The release and uptake of nano-sized extracellular vesicles (EV) is a highly conserved means of intercellular communication. The molecular composition of EV, and thereby their signaling function to target cells, is regulated by cellular activation and differentiation stimuli. EV are regarded as snapshots of cells and are, therefore, in the limelight as biomarkers for disease. Although research on EV-associated RNA has predominantly focused on microRNAs, the transcriptome of EV consists of multiple classes of small non-coding RNAs with potential gene-regulatory functions. It is not known whether environmental cues imposed on cells induce specific changes in a broad range of EV-associated RNA classes. Here, we investigated whether immune-activating or -suppressing stimuli imposed on primary dendritic cells affected the release of various small non-coding RNAs via EV. The small RNA transcriptomes of highly pure EV populations free from ribonucleoprotein particles were analyzed by RNA sequencing and RT-qPCR. Immune stimulus-specific changes were found in the miRNA, snoRNA, and Y-RNA content of EV from dendritic cells, whereas tRNA and snRNA levels were much less affected. Only part of the changes in EV-RNA content reflected changes in cellular RNA, which urges caution in interpreting EV as snapshots of cells. By comprehensive analysis of RNA obtained from highly purified EV, we demonstrate that multiple RNA classes contribute to genetic messages conveyed via EV. The identification of multiple RNA classes that display cell stimulation-dependent association with EV is the prelude to unraveling the function and biomarker potential of these EV-RNAs.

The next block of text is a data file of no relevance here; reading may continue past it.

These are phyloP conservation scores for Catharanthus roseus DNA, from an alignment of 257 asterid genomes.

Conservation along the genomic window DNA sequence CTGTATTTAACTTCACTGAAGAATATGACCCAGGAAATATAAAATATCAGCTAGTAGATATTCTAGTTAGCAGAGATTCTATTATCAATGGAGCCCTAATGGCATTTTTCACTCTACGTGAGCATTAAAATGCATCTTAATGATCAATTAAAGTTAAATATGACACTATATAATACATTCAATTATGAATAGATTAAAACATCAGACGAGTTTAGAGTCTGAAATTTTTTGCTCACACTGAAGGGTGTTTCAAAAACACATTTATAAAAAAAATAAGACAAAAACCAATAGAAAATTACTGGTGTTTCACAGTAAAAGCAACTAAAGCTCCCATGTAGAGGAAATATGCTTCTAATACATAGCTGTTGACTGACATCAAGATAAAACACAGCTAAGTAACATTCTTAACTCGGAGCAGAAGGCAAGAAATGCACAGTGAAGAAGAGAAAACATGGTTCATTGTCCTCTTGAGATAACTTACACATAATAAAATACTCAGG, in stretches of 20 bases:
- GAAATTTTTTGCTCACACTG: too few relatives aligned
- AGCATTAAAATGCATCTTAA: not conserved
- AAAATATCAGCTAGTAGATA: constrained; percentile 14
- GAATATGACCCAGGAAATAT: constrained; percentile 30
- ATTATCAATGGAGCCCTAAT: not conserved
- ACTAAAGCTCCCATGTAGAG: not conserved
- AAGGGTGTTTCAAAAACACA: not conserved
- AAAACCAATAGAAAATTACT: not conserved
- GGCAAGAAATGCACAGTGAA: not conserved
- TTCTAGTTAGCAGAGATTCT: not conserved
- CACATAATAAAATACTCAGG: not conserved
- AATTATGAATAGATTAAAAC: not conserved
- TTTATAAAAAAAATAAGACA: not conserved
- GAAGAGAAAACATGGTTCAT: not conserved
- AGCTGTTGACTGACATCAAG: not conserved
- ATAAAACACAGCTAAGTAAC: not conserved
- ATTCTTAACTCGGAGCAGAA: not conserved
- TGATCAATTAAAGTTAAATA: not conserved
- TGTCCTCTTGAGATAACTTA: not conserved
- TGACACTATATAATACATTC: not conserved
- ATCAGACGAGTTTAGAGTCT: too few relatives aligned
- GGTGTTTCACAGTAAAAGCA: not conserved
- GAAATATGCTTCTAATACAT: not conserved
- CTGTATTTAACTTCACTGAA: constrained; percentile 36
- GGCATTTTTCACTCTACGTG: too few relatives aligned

Keywords: Biomarker; Extracellular RNA; Immune activation; Immune suppression; Small RNA sequencing.